Paying students loans while teaching in Korea (16 Answers)
Question asked –
Just arrived in Korea and I’m excited to start teaching and paying off my college debt. How should I be sending money home each month? Is there a preferred bank or money transfer method among English teachers? I’m American.
Read 16 Answers
“I wire money from my US PayPal account to my main US bank account and then my student loan payments are pulled from my US bank account automatically each month. You’ll need to set up a Pay Pal account first. Once this is done, set up a Korea Exchange bank account and connect it with Hana Global Pay. KEB acquired Hana bank so, that’s where “Hana” comes into the picture. Hana Global Pay has a phone application you can download. First, you’ll get paid by your Korean employer to your KEB bank account. Then you can transfer money from KEB through the Hana Global pay app to your Pay Pal Account. It’s a 1% transaction fee. So, if you send $1,000 home each month, it will cost you $10 for the service, but there is no 24-48 hour wait time as if you were wiring money from KEB to your US bank account directly. Once the money is in your PayPal account you can transfer the cash online to your US account. Moving money from PayPal to a regular US bank accounts does not cost you anything.” It’s a few steps , but depending on how often you need to send money home and how quickly, it’s effective. I’d recommend KEB. KEB also has a Facebook page for Expat banking.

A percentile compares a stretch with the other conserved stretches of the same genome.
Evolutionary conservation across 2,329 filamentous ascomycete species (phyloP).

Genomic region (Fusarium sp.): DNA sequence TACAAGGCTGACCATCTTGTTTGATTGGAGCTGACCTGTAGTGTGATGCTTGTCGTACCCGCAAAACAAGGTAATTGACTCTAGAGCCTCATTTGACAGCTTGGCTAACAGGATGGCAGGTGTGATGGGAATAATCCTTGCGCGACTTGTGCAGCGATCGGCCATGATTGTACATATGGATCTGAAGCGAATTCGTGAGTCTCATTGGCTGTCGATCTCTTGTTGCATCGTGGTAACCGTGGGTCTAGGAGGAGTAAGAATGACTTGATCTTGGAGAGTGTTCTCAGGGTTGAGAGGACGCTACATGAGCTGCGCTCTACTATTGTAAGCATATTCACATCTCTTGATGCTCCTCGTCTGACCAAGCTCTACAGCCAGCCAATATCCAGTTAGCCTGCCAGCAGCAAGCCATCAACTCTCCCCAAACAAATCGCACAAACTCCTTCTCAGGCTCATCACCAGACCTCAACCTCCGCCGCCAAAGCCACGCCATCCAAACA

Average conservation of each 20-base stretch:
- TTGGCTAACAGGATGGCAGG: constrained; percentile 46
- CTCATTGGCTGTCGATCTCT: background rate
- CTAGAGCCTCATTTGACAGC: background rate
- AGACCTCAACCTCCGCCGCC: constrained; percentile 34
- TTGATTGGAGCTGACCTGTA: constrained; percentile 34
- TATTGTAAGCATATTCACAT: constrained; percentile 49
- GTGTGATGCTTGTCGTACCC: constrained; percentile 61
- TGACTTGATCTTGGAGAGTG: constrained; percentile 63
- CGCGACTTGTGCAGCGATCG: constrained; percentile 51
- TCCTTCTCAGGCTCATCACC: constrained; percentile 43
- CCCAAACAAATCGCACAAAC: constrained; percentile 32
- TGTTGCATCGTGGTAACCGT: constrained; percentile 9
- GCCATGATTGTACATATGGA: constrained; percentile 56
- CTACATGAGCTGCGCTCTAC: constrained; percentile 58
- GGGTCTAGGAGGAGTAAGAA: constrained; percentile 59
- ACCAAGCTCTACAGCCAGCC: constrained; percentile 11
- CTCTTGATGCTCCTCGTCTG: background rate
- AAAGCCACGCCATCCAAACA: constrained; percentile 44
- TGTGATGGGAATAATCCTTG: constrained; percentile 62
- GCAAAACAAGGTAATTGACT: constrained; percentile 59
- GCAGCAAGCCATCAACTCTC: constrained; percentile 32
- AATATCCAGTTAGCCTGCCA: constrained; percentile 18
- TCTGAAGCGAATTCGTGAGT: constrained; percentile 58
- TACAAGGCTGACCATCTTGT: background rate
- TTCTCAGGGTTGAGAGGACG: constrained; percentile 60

“You can get the Hana Global Pay app at the Apple App Store. You might have to dig around for it, but it’s there. Try typing it in Hangul from your iPhone.”
“1% is cheap trough PayPal. Many US banks will charge you up to $50 to do a wire transfer and it takes a business day or more to process. Great idea thanks.”
“Sounds a little complex to me. Wouldn’t it be easier to just wire money from your KEB or Shinhan Bank (recommended) to your bank in the US? Some US banks won’t charge any fees to wire funds as part of their bank service. I think Citibank doesn’t charge anything to do international wire transfers.” Citibank is also in Korea. Here’s a good explanation of how to interpret overseas remittance fees.
“Go with KEB, Shinhan, or Citibank. I’ve also heard of English teachers use HSBC (Hong Kong Shanhai Banking Corporation), especially Canadians and Brits. Worth checking out. They’re in practically every country.
“Don’t let your hagwon manager talk you into using a local Korean bank. Often their Korean debit and/or credit cards can’t be used overseas. Try to book a flight through Expedia and your Korean credit card might not even work. On vacay in Thailand and you may have issues using your Korean credit card as well. Make sure our Korean credit card has an international icon or global access indicator on it, but also confirm with the bank. Also, the problem with the smaller banks is that they may not have English-speaking departments or website, so you’ll have to bring a Korean friend to help you with your personal banking.” Stay away from the domestic mom and pop Korean banks.
“I use Citibank Korea and they charge a $10 per month banking charge just for having an account.” I also have a Citibank account back home so transfers are painless and affordable.